What would Thatcher do? All political movements, however secular, have their pantheon of deities, saints and inspirational figures. In the modern Conservative party Margaret Thatcher is still the magnetic north, against whom all subsequent Tory leaders have positioned themselves.
A lightning rod for equal measures of love and hate, she was the only UK PM who stood up to be counted on the European question – and stood her ground on more than one occasion.
As a humble grocer’s daughter from Grantham, Thatcher not only became the first female PM in 1979, but she galvanised the Conservative party and, some might say, the country.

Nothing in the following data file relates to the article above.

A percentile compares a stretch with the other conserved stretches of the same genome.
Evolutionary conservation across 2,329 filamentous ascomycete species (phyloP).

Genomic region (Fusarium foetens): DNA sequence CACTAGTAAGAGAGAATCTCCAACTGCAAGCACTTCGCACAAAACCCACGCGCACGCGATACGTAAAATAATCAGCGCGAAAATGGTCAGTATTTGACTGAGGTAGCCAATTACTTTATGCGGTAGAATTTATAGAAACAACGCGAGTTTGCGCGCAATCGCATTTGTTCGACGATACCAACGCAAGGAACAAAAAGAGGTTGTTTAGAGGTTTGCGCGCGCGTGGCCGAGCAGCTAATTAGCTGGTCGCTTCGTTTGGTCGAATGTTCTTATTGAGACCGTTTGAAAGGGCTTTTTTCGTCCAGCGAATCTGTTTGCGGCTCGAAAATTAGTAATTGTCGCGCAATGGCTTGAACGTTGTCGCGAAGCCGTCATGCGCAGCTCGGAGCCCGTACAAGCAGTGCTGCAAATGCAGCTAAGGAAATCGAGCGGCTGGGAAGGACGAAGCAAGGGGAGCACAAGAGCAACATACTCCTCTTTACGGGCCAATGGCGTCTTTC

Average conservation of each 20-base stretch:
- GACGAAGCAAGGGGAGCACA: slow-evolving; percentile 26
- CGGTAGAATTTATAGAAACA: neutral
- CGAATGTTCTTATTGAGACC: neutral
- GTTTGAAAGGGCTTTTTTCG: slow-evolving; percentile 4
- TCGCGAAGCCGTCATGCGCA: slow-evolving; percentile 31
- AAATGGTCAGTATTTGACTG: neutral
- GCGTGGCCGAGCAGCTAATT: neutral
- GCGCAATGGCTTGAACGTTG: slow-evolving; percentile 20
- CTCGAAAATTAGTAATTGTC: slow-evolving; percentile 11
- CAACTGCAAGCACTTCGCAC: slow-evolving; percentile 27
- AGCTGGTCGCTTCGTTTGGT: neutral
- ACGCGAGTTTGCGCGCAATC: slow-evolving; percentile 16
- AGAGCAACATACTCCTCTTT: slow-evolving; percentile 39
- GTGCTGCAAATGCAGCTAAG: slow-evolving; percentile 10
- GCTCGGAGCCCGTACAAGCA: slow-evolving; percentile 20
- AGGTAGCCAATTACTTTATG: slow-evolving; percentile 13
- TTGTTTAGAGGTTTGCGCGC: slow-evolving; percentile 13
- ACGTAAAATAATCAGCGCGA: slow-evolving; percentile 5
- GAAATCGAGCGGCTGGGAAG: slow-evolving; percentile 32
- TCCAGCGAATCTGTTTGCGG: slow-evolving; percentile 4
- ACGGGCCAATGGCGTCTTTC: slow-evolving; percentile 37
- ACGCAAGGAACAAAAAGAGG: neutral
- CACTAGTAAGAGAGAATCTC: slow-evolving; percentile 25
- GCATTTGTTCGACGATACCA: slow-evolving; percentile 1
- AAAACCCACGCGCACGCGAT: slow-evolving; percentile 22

Much more than any other modern British politician – particularly Conservative politicians accustomed to swimming against a leftish cultural tide – Margaret Thatcher fought, and Margaret Thatcher won. Her victory was so great that it changed her political opponents – the Labour Party – as much as it changed her own party. Her defeat of the left made Tony Blair possible. And today, with David Cameron having finally led the Conservatives back to No. 10 Downing Street and wrestling with a massive, inherited government deficit, as Mrs. Thatcher did 30 years earlier, all the old debates have become relevant once more.